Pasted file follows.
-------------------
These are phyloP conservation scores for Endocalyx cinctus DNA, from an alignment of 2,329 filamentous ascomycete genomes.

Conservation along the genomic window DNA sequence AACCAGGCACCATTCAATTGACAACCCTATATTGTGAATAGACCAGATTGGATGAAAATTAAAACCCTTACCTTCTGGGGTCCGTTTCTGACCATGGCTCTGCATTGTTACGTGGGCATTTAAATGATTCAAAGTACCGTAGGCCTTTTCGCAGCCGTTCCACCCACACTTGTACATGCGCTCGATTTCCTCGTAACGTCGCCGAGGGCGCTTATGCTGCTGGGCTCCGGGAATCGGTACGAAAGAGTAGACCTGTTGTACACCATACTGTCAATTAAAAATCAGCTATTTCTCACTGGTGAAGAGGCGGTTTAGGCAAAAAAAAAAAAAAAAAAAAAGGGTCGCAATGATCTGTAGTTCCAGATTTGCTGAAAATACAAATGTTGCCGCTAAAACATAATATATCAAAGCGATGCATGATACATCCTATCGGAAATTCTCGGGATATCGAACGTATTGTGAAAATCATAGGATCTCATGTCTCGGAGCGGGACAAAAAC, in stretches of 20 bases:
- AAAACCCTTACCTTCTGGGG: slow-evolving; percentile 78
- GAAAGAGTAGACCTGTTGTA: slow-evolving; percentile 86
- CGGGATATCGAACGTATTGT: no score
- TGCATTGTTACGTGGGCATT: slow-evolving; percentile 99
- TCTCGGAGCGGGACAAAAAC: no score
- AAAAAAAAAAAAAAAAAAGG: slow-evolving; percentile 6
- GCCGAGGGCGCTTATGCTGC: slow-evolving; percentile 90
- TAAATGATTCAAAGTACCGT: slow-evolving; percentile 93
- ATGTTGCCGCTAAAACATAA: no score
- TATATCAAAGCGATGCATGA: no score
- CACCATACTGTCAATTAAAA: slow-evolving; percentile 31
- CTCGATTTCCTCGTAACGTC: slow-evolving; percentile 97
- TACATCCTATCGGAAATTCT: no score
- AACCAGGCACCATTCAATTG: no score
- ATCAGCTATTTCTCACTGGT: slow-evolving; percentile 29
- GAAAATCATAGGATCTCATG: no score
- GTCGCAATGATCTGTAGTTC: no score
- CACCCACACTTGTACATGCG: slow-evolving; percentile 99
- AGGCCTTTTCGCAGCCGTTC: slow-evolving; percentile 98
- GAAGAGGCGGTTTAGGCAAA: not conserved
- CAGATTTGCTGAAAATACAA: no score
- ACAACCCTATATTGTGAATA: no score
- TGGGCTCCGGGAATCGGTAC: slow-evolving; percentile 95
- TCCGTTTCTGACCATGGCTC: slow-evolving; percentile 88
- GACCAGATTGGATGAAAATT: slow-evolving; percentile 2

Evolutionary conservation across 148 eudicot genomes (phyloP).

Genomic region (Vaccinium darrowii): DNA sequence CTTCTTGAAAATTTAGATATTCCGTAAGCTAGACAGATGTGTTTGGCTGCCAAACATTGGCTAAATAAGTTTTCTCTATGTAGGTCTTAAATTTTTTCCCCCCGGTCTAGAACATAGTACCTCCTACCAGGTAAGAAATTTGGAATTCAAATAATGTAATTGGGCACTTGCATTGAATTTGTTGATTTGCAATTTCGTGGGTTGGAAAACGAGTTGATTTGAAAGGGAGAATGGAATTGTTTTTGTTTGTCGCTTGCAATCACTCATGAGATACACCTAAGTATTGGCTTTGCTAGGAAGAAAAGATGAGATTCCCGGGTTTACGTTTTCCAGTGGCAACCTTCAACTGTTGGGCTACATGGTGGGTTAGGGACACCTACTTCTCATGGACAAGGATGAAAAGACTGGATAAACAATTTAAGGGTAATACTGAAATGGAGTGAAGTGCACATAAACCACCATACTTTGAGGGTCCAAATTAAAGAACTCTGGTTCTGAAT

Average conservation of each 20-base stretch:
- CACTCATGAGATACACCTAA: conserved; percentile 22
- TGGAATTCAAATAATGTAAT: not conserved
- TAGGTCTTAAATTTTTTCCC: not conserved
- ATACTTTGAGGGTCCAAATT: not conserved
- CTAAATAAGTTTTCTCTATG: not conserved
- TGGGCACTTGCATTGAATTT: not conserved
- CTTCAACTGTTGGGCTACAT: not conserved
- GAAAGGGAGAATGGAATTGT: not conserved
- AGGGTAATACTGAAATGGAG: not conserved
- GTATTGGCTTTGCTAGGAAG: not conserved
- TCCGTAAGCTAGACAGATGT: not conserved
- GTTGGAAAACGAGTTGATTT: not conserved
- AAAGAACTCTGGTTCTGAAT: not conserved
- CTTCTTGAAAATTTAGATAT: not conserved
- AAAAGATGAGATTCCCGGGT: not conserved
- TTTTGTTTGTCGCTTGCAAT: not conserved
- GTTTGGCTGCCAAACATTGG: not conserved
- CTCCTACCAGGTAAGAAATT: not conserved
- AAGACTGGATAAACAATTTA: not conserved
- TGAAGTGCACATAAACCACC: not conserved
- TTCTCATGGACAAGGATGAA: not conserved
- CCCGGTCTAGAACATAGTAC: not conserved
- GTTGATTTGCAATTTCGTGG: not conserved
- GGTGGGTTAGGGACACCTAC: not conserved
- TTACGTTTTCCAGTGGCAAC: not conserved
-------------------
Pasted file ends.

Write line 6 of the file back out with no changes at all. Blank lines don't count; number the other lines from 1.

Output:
- TGCATTGTTACGTGGGCATT: slow-evolving; percentile 99